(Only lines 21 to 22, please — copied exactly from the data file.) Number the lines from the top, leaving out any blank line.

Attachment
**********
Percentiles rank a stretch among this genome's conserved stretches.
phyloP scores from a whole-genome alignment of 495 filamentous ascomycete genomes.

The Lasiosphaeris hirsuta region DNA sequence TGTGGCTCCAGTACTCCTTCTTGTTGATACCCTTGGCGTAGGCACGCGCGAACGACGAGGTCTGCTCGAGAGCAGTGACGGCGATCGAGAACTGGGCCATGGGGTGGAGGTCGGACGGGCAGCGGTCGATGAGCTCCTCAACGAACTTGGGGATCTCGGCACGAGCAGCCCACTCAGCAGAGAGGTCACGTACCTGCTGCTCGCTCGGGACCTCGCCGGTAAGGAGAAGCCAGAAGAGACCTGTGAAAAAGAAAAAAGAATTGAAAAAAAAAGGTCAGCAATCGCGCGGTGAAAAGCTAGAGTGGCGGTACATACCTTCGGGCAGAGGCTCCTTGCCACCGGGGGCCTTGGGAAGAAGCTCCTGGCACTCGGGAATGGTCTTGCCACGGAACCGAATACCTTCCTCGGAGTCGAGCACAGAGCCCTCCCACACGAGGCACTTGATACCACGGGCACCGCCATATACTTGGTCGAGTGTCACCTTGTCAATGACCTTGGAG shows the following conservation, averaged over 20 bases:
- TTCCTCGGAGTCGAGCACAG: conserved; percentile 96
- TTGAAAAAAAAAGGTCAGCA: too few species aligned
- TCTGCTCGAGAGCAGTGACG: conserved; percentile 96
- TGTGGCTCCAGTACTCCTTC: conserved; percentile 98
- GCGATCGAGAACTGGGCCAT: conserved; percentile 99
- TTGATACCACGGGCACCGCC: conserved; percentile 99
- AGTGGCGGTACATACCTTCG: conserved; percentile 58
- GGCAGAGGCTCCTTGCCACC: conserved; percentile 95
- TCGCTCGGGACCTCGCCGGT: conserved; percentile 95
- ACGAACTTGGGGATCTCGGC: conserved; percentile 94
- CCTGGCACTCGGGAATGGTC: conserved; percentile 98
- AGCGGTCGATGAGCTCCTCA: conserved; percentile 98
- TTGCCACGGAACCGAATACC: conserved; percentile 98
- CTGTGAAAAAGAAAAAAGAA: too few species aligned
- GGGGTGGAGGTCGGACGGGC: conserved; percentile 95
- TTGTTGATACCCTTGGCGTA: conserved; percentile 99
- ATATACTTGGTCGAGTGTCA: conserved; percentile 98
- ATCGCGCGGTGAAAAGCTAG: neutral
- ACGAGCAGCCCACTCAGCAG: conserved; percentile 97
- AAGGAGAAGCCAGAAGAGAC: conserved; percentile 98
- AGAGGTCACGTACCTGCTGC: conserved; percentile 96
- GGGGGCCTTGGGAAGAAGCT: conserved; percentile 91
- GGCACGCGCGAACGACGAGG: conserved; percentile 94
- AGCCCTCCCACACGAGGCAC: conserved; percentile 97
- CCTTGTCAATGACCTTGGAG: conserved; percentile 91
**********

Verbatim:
- ATCGCGCGGTGAAAAGCTAG: neutral
- ACGAGCAGCCCACTCAGCAG: conserved; percentile 97